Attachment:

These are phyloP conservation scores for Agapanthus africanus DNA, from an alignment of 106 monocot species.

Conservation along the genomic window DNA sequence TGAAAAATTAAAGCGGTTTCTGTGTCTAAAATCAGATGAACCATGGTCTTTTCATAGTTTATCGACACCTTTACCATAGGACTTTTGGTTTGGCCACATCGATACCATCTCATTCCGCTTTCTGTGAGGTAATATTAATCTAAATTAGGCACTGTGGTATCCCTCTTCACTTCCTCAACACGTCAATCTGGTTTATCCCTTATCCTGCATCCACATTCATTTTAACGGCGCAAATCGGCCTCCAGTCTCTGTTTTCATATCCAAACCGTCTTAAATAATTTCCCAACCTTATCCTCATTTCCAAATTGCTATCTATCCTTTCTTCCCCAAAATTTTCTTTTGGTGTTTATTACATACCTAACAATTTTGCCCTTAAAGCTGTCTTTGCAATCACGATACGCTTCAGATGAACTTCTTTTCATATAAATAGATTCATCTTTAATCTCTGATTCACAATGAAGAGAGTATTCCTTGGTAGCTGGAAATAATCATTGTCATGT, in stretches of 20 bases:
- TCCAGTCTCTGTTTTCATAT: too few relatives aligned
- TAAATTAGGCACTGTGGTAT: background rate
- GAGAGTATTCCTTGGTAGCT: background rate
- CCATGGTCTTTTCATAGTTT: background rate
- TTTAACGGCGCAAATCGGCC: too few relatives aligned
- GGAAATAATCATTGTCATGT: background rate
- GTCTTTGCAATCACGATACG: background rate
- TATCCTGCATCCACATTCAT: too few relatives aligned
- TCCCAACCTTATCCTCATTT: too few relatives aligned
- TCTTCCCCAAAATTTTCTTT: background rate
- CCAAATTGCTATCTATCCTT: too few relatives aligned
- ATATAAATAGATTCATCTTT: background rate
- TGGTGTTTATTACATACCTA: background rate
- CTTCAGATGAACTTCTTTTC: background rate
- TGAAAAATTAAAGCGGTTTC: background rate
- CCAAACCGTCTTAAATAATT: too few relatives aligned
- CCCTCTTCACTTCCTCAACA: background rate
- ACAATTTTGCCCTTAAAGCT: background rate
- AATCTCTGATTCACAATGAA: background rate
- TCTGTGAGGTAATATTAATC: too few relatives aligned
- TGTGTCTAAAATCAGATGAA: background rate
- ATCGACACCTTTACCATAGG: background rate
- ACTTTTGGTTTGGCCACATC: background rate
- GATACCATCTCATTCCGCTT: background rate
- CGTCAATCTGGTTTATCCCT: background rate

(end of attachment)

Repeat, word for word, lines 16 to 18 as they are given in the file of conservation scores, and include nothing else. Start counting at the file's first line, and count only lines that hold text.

- CTTCAGATGAACTTCTTTTC: background rate
- TGAAAAATTAAAGCGGTTTC: background rate
- CCAAACCGTCTTAAATAATT: too few relatives aligned